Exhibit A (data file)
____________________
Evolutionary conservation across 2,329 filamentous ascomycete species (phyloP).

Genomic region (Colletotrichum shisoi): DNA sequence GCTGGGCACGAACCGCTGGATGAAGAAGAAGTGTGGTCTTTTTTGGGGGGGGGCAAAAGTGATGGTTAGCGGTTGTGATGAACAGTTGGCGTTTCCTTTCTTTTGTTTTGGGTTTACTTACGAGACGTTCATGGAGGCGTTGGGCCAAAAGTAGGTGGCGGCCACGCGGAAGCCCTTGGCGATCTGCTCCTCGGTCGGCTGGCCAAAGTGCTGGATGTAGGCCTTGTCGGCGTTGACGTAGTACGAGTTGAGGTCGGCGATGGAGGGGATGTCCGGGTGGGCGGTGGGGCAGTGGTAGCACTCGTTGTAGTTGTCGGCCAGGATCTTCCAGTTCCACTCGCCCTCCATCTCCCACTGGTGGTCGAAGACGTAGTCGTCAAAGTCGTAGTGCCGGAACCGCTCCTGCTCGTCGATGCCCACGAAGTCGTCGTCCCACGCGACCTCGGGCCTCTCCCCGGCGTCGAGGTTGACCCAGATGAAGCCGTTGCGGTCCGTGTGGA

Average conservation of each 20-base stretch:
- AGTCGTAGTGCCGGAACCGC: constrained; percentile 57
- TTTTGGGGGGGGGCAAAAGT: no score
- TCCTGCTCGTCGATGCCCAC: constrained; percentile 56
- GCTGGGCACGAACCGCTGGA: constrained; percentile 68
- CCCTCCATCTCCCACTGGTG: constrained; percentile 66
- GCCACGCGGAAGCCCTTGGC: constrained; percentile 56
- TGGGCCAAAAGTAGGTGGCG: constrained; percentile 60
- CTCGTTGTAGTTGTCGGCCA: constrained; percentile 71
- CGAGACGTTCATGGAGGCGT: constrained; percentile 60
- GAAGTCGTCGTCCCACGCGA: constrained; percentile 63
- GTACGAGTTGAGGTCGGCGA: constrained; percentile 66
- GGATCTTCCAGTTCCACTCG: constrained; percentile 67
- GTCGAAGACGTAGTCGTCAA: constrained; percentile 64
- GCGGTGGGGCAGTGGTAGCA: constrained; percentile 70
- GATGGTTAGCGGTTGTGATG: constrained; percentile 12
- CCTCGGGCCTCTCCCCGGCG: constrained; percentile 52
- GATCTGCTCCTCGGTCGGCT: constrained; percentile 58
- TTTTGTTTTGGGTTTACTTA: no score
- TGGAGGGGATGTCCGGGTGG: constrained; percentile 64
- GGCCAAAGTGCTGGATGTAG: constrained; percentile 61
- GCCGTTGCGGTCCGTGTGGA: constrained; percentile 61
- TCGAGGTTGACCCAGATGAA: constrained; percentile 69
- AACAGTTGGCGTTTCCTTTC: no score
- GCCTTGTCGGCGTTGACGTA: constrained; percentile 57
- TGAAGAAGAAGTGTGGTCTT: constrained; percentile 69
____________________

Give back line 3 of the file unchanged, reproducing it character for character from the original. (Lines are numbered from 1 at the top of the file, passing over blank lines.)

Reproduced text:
Average conservation of each 20-base stretch: